Shake up your regular pesto routine and use this creamy, nutty sauce as a marinade for grilled chicken or a dressing for cold noodles on a hot night.

Pestos, pastes, and purées are ancient recipes made around the world with greens and herbs, garlic and spices, seeds and nuts, oils, and other ingredients depending on a country’s agriculture and cuisine.

peanut-sesame pesto

Peanut-Sesame Pesto is delicious as a dressing for cold noodles or as a sauce for chicken, pork, or tofu. Photo by © Lara Ferroni, excerpted from The Pesto Cookbook.

One of the most familiar pestos originated in Genoa, Italy, in the province of Liguria. Made from basil, pine nuts, garlic, olive oil, Parmigiano-Reggiano and/ or Pecorino Romano cheeses, pesto Genovese is a traditional Italian sauce for dressing pasta. It is also delicious with fish, meats, vegetables, soups, and breads.

Other countries have their own version of pesto. In nearby Provence, the French version is pistou, a combination of basil, parsley, crushed garlic, and grated cheese. Spain has romesco — a red paste of romesco chile peppers processed with tomatoes, sweet red peppers, pine nuts, garlic, and olive oil. In Germany they make a pesto from the flat elliptical leaves of ramsons, a wild garlic that grows rampantly in moist pastures in many European countries and in southern regions of the United States. In Peru there is a dish called tallarines verdes or “green noodles,” named after Italian tagliarini pasta with green pesto. In Singapore, an Italian-Peranakan version called laksa pesto includes curry. In most Thai and Mexican restaurants, you will find some kind of thick sauce containing peanuts or almonds, sesame or pumpkin seeds, peppers, garlic, and oil, though no cheese or basil.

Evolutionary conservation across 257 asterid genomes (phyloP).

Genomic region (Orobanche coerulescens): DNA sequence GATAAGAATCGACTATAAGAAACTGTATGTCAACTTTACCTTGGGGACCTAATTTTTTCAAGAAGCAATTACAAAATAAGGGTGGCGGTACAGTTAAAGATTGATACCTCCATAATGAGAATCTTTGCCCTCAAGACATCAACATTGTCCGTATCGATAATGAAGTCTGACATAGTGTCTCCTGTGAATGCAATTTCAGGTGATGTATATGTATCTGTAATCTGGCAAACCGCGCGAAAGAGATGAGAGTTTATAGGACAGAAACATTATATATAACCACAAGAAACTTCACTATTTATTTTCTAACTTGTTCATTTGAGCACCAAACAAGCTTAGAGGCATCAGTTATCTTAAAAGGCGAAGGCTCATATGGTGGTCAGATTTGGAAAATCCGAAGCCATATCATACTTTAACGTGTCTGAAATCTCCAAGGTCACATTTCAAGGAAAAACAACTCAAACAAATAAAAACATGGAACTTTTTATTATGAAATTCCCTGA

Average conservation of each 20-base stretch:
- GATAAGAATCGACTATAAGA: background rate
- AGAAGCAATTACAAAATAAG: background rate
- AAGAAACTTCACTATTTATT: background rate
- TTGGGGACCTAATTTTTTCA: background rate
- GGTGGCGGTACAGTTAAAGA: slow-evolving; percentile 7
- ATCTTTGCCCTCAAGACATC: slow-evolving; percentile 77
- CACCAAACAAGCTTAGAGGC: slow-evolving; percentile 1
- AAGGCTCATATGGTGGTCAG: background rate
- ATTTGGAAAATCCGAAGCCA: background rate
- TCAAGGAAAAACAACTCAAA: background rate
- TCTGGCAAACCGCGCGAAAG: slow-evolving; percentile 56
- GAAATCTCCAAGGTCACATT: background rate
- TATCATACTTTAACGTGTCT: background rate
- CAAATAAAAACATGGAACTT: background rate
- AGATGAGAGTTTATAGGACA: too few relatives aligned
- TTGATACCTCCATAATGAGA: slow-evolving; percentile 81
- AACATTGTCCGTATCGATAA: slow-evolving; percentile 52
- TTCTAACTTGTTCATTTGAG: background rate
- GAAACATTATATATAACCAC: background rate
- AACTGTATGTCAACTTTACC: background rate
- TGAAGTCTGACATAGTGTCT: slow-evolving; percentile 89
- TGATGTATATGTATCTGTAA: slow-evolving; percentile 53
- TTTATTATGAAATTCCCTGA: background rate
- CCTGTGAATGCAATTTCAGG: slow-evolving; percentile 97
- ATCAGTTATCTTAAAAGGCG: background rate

I grow many herbs and vegetables and cook dinner almost every night, so I often make pestos with whatever is at hand. The constant ingredients are herbs, oil, and garlic, but many variables are at play: I make pestos with or without nuts and with a variety of types of cheese — or sometimes no cheese at all.